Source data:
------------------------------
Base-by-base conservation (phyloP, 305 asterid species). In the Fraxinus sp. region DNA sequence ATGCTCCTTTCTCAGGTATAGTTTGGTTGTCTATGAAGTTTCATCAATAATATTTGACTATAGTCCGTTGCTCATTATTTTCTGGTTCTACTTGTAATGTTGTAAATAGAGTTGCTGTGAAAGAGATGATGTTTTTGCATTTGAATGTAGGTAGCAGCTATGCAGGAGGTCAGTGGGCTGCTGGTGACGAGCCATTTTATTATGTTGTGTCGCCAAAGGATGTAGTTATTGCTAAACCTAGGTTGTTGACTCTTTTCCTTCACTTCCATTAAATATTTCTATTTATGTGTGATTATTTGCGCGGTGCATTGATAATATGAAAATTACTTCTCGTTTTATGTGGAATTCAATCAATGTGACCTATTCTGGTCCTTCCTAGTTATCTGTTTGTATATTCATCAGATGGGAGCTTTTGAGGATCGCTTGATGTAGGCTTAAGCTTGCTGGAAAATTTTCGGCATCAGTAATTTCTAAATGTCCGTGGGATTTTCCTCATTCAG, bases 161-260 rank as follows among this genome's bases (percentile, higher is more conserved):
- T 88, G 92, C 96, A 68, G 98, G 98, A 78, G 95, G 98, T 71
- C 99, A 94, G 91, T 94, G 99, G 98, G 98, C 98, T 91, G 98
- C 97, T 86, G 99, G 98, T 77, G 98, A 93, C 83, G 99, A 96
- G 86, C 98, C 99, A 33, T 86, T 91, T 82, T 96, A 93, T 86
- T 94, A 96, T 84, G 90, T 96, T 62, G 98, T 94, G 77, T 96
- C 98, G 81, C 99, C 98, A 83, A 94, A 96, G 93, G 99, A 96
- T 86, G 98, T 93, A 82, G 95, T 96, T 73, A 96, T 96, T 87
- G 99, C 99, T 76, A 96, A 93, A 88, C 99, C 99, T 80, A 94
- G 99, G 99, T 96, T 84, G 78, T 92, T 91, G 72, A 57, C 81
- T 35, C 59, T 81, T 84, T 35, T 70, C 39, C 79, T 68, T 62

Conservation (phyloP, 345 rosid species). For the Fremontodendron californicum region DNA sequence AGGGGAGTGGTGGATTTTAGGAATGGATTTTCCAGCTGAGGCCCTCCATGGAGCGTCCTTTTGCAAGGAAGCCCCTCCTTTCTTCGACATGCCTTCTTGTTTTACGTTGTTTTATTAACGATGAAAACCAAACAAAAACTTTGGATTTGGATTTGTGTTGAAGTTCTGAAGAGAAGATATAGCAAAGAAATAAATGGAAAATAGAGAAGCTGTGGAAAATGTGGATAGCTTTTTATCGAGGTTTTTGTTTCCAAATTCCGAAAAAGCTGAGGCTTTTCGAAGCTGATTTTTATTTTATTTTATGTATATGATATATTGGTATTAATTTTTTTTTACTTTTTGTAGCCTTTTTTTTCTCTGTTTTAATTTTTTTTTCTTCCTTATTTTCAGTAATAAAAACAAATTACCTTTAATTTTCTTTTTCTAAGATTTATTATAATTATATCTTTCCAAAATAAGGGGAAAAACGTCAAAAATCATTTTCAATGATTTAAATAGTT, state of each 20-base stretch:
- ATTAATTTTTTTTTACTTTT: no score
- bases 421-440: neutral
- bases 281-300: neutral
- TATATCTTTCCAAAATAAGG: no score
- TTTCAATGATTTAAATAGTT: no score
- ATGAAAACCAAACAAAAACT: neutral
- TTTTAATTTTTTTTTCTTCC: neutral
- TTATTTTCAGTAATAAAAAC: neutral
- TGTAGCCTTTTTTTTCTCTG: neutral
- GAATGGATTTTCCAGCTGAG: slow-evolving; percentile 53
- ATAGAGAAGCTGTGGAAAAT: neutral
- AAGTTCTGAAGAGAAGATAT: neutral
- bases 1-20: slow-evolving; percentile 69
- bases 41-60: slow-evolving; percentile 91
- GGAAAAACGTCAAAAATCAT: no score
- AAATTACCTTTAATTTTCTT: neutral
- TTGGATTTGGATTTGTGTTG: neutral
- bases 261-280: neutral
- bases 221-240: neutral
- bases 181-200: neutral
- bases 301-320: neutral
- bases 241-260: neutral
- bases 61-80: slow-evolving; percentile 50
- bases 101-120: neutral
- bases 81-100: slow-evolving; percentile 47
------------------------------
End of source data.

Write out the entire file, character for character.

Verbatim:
Base-by-base conservation (phyloP, 305 asterid species). In the Fraxinus sp. region DNA sequence ATGCTCCTTTCTCAGGTATAGTTTGGTTGTCTATGAAGTTTCATCAATAATATTTGACTATAGTCCGTTGCTCATTATTTTCTGGTTCTACTTGTAATGTTGTAAATAGAGTTGCTGTGAAAGAGATGATGTTTTTGCATTTGAATGTAGGTAGCAGCTATGCAGGAGGTCAGTGGGCTGCTGGTGACGAGCCATTTTATTATGTTGTGTCGCCAAAGGATGTAGTTATTGCTAAACCTAGGTTGTTGACTCTTTTCCTTCACTTCCATTAAATATTTCTATTTATGTGTGATTATTTGCGCGGTGCATTGATAATATGAAAATTACTTCTCGTTTTATGTGGAATTCAATCAATGTGACCTATTCTGGTCCTTCCTAGTTATCTGTTTGTATATTCATCAGATGGGAGCTTTTGAGGATCGCTTGATGTAGGCTTAAGCTTGCTGGAAAATTTTCGGCATCAGTAATTTCTAAATGTCCGTGGGATTTTCCTCATTCAG, bases 161-260 rank as follows among this genome's bases (percentile, higher is more conserved):
- T 88, G 92, C 96, A 68, G 98, G 98, A 78, G 95, G 98, T 71
- C 99, A 94, G 91, T 94, G 99, G 98, G 98, C 98, T 91, G 98
- C 97, T 86, G 99, G 98, T 77, G 98, A 93, C 83, G 99, A 96
- G 86, C 98, C 99, A 33, T 86, T 91, T 82, T 96, A 93, T 86
- T 94, A 96, T 84, G 90, T 96, T 62, G 98, T 94, G 77, T 96
- C 98, G 81, C 99, C 98, A 83, A 94, A 96, G 93, G 99, A 96
- T 86, G 98, T 93, A 82, G 95, T 96, T 73, A 96, T 96, T 87
- G 99, C 99, T 76, A 96, A 93, A 88, C 99, C 99, T 80, A 94
- G 99, G 99, T 96, T 84, G 78, T 92, T 91, G 72, A 57, C 81
- T 35, C 59, T 81, T 84, T 35, T 70, C 39, C 79, T 68, T 62

Conservation (phyloP, 345 rosid species). For the Fremontodendron californicum region DNA sequence AGGGGAGTGGTGGATTTTAGGAATGGATTTTCCAGCTGAGGCCCTCCATGGAGCGTCCTTTTGCAAGGAAGCCCCTCCTTTCTTCGACATGCCTTCTTGTTTTACGTTGTTTTATTAACGATGAAAACCAAACAAAAACTTTGGATTTGGATTTGTGTTGAAGTTCTGAAGAGAAGATATAGCAAAGAAATAAATGGAAAATAGAGAAGCTGTGGAAAATGTGGATAGCTTTTTATCGAGGTTTTTGTTTCCAAATTCCGAAAAAGCTGAGGCTTTTCGAAGCTGATTTTTATTTTATTTTATGTATATGATATATTGGTATTAATTTTTTTTTACTTTTTGTAGCCTTTTTTTTCTCTGTTTTAATTTTTTTTTCTTCCTTATTTTCAGTAATAAAAACAAATTACCTTTAATTTTCTTTTTCTAAGATTTATTATAATTATATCTTTCCAAAATAAGGGGAAAAACGTCAAAAATCATTTTCAATGATTTAAATAGTT, state of each 20-base stretch:
- ATTAATTTTTTTTTACTTTT: no score
- bases 421-440: neutral
- bases 281-300: neutral
- TATATCTTTCCAAAATAAGG: no score
- TTTCAATGATTTAAATAGTT: no score
- ATGAAAACCAAACAAAAACT: neutral
- TTTTAATTTTTTTTTCTTCC: neutral
- TTATTTTCAGTAATAAAAAC: neutral
- TGTAGCCTTTTTTTTCTCTG: neutral
- GAATGGATTTTCCAGCTGAG: slow-evolving; percentile 53
- ATAGAGAAGCTGTGGAAAAT: neutral
- AAGTTCTGAAGAGAAGATAT: neutral
- bases 1-20: slow-evolving; percentile 69
- bases 41-60: slow-evolving; percentile 91
- GGAAAAACGTCAAAAATCAT: no score
- AAATTACCTTTAATTTTCTT: neutral
- TTGGATTTGGATTTGTGTTG: neutral
- bases 261-280: neutral
- bases 221-240: neutral
- bases 181-200: neutral
- bases 301-320: neutral
- bases 241-260: neutral
- bases 61-80: slow-evolving; percentile 50
- bases 101-120: neutral
- bases 81-100: slow-evolving; percentile 47